Wednesday, December 16, 2015
Ashlee Vance's book about Elon Musk is a great book. Of course, it helps to have such a charismatic subject.
Elon Musk has been called everything from a visionary to a crackpot. I first came across him speaking to an elite technology conference in California in 2006. He had credibility as a founder who'd made gobs of money on two Internet ventures - Zip2 and PayPal - but you'd never have known it. Shuffling diffidently to the front of the room, he haltingly explained that he was pouring that money into a new company called SpaceX to build rocket ships that would revolutionize the space industry. (From the founding in 2002 until 2006, Musk had poured $100M into the company). Never having trained as an aerospace engineer. With no experience in the space industry. His modest goal was to radically reduce the cost of access to space. And, oh, by the way, his ultimate goal was to enable humans to voyage to and settle Mars - Plan B if we totally mucked Earth up as appeared likely. It was an offhanded presentation of a mind-boggling vision that stretched credulity. Most thought he was a crackpot.
Then he built those rockets. His lack of aeronautical experience led to a rethink of the then-current assumptions of the government-dominated industry. And SpaceX became the first private company to deliver cargo to the space station. Its vertically integrated approach makes them much more efficient than the other big aerospace manufacturers - Musk figures SpaceX is clever enough to build components better and more cheaply than they can buy them. The big breakthrough will come if they can make rockets that are reusable, and that goal is within sight*. Hmm, maybe he's a visionary.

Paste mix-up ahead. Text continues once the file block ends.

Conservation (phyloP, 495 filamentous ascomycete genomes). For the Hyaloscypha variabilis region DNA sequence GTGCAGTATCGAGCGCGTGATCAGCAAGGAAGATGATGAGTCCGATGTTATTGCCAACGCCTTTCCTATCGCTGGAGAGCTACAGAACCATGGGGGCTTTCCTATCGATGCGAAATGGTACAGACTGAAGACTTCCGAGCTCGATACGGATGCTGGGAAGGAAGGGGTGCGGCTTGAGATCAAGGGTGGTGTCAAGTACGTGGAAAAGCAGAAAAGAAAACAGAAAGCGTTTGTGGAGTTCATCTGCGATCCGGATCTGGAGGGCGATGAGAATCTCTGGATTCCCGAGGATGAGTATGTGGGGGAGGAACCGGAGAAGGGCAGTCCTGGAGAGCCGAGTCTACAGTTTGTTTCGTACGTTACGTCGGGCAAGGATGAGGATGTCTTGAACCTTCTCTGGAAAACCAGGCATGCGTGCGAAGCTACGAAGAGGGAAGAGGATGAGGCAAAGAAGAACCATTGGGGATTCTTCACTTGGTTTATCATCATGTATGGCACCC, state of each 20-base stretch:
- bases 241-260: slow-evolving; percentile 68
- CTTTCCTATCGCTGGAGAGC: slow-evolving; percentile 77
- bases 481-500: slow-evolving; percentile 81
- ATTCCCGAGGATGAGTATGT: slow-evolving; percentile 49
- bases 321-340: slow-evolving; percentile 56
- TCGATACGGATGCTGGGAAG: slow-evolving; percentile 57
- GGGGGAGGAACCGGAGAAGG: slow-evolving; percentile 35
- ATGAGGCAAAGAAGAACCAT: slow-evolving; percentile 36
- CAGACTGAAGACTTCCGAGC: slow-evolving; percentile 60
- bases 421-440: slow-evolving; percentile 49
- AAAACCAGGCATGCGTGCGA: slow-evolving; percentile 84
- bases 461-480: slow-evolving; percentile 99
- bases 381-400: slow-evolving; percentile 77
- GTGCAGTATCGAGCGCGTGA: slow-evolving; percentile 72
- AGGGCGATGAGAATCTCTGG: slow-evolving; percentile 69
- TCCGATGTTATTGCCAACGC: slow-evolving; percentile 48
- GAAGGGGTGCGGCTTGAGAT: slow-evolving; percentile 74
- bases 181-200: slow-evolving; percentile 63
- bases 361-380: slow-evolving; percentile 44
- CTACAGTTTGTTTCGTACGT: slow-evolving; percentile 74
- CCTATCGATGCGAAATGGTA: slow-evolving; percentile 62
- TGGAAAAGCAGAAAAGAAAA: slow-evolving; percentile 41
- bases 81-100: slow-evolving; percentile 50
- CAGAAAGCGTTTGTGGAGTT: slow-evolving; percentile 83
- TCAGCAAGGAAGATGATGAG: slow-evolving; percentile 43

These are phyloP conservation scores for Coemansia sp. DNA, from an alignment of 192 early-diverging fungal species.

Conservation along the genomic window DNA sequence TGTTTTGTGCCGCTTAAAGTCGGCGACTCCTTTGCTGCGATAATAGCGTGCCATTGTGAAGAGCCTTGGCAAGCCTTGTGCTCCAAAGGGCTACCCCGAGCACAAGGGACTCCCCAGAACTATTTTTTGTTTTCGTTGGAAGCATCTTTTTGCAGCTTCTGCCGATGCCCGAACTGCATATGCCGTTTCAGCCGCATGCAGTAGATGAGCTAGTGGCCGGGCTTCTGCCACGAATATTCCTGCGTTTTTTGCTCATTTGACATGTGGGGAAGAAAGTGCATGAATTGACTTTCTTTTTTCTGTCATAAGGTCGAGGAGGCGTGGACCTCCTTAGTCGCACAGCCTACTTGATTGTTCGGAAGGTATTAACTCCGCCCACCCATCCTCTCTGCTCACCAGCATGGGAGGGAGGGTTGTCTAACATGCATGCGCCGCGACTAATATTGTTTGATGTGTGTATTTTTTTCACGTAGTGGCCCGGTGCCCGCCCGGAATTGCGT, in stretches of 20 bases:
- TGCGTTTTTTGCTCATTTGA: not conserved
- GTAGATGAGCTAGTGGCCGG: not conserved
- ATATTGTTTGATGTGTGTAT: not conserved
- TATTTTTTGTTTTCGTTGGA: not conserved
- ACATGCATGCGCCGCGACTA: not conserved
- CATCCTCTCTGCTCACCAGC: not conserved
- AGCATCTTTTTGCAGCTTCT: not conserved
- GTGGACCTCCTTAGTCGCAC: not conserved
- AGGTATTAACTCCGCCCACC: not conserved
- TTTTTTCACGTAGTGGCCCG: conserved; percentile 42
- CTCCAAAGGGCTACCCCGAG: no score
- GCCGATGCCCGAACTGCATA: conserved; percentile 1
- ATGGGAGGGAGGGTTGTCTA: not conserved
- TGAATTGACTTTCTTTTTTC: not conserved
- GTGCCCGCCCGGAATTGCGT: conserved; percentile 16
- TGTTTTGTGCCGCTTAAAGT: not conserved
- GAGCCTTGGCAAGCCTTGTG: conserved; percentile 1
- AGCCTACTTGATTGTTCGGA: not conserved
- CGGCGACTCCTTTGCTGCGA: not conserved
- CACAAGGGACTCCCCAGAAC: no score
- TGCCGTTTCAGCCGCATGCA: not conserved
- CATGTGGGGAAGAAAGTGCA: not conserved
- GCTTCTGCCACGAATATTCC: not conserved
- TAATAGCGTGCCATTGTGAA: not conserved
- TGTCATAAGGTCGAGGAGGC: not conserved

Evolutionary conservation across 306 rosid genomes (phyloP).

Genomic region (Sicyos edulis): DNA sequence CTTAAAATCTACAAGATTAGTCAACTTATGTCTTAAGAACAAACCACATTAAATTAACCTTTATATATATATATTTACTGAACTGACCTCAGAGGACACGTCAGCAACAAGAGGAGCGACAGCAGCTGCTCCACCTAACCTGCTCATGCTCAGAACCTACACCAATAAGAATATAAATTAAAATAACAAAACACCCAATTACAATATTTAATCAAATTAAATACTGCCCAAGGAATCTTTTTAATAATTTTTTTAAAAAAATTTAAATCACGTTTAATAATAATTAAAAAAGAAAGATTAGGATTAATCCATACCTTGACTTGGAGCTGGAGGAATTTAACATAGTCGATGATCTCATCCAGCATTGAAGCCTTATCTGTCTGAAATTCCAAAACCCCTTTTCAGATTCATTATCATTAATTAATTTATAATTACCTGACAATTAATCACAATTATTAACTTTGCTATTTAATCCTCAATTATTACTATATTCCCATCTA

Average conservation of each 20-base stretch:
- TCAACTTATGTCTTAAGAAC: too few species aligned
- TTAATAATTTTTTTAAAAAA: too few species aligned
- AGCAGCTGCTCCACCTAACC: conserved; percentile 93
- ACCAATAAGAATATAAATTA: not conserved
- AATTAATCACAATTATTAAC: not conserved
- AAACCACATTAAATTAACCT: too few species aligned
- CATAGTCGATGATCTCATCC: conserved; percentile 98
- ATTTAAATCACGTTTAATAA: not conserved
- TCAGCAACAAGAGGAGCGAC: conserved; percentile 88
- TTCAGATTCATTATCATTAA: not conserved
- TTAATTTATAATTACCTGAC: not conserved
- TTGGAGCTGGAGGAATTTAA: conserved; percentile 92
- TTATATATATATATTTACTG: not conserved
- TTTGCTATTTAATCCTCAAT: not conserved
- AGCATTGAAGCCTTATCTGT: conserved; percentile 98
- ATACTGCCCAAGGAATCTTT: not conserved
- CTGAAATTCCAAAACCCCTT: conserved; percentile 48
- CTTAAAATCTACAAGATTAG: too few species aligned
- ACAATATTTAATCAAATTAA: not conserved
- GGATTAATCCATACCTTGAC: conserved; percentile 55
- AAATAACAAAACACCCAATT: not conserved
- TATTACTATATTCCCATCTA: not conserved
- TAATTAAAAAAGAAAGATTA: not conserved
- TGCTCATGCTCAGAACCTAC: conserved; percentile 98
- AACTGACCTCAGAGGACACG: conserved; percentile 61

At this point Musk already had a great lifetime resumé. But he wasn't finished. Next he exploded into the public eye with his plan to build an audacious all-electric car. With no training as an automotive engineer. And no experience in the automotive industry. Maybe he is a crackpot after all. As his rhetorical skills improved, some began to think he was self-aggrandizing blowhard crackpot.
But Tesla is not 'just' an electric car. As with SpaceX, Musk questioned and challenged every assumption and belief of the traditional automotive industry. He built the car from the ground up. Never having trained as an automotive engineer. Sound familiar?
Then there's Musk's involvement and investment in batteries and his $5B gigafactory and Tesla's announcement of its PowerWall. Batteries have been a technology crying out for radical improvement, and there's Musk again. Then there's his proposal for a hyper-loop (based on those pneumatic tubes mentioned in The Word Exchange (recent review here)) as the most efficient transportation mode between San Francisco and Los Angeles. The jury's still out on this one, but it's getting ever harder to bet against Musk.
In his fascinating and readable book about Musk, Vance acknowledges that he started in the "he's a crackpot" camp and ended up in the "he's a visionary" camp. He tells a rollicking tale of how Musk ended up where he is now, including some warts on his professional and personal resume. He describes Musk's drive and commitment, almost obsession, to his projects. He gives some insight into how Musk keeps so many balls in the air - running one company as groundbreaking as SpaceX would be challenging, but adding Tesla to the mix, then batteries, and hyper-loop as a side project is truly amazing. (Hint: he spends a lot of time on airplanes).
This is a great read. Good Christmas gift book idea too.
* That other Internet mogul who's interested in space, Jeff Bezos, has also started a space company called Blue Origin. Blue Origin recently successfully had a spacecraft and rocket booster return to earth to be reused. However, Blue Origin has a much more modest goal than SpaceX; it simply wants to get to the edge of space for space tourism while SpaceX wants to send up spacecraft that go high enough to reach orbit.
P.S. Here's a link to list of books I've read, reviewed, liked or disliked.